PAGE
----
Senate Holds Secrecy Hearings
The AP reports on the testimoney of retired AP legend Walter Mears before a Senate panel trying to craft new government secrecy laws. Mears argued that making too many things secret makes it harder to protect things that should be secret.
The more information the government tries to keep secret, the greater the chance that what should be kept secret will be leaked to reporters, according to a retired Associated Press newsman and executive. “Overdone secrecy raises, rather than reduces, the risk that really vital secrets will be breached,” Walter Mears, former AP executive editor and vice president, said in prepared testimony for a Senate hearing Tuesday. “Without sensible priorities for withholding information, things that shouldn’t get out will get out.”
Mears, a Pulitzer Prize-winning political reporter, was among five witnesses appearing before the Senate Judiciary terrorism, technology and homeland security subcommittee. The panel is looking at legislation designed in part to force government officials and agencies to respond more quickly to requests for information under the Freedom of Information Act.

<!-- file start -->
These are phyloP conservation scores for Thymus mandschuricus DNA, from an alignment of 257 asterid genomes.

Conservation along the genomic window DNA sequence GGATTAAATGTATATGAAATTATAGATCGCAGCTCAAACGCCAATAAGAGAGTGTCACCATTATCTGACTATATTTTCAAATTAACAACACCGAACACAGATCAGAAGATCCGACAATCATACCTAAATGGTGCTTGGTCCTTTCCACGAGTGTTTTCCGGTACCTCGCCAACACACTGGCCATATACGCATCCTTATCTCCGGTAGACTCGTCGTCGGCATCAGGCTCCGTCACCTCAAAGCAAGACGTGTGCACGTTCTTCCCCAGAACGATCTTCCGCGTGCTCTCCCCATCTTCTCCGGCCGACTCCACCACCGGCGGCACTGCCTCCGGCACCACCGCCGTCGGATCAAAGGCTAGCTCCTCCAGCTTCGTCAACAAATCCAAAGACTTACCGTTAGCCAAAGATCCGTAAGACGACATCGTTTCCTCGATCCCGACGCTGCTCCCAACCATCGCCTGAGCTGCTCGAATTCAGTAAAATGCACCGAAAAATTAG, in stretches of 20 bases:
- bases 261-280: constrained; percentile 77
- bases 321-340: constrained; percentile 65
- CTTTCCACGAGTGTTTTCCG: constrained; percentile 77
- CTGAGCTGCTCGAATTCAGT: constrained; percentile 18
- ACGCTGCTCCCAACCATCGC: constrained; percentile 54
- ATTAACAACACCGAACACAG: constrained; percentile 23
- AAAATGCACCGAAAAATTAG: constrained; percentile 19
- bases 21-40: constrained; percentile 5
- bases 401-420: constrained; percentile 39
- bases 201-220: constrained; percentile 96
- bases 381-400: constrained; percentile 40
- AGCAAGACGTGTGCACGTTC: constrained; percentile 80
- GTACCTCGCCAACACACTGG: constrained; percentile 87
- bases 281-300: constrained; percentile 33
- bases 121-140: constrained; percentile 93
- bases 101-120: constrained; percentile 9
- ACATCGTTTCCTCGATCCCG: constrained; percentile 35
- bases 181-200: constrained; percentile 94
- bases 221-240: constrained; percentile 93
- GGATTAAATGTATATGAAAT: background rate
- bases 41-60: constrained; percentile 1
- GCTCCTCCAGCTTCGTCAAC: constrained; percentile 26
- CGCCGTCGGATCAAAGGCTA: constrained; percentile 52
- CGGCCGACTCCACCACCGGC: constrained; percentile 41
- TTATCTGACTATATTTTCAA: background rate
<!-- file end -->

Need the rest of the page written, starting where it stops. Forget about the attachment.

“Too often, security becomes an excuse for shielding embarrassing information and secrecy can conceal mismanagement or wrongdoing,” Mears said, recalling former President Nixon’s effort to use national security as an excuse for the Watergate cover-up. “Forgetting history risks repeating it.”
A bill by Sens. John Cornyn, R-Texas, and Patrick Leahy, D-Vermont, would require agencies to give people seeking documents a tracking number within 10 days and to set up telephone or Internet systems allowing them to learn the status and estimated completion date. Agencies that didn’t respond within 20 days would lose all exemptions to FOIA requests except for national security, personal privacy, proprietary information or a ban in another law.
The overclassification of government documents has long been a pet peeve of mine, mostly for the reasons Mears outlines. I support making classification harder to impose and making declassification more automatic. However, while I laud the motive behind the Cornyn-Leahy proposals, I fear that passage would flood the government with burdensome document requests. While fast processing of requests by journalists and curious folk would be nice, it is likely not worth the tremendous increase in the bureaucracy these deadlines would require.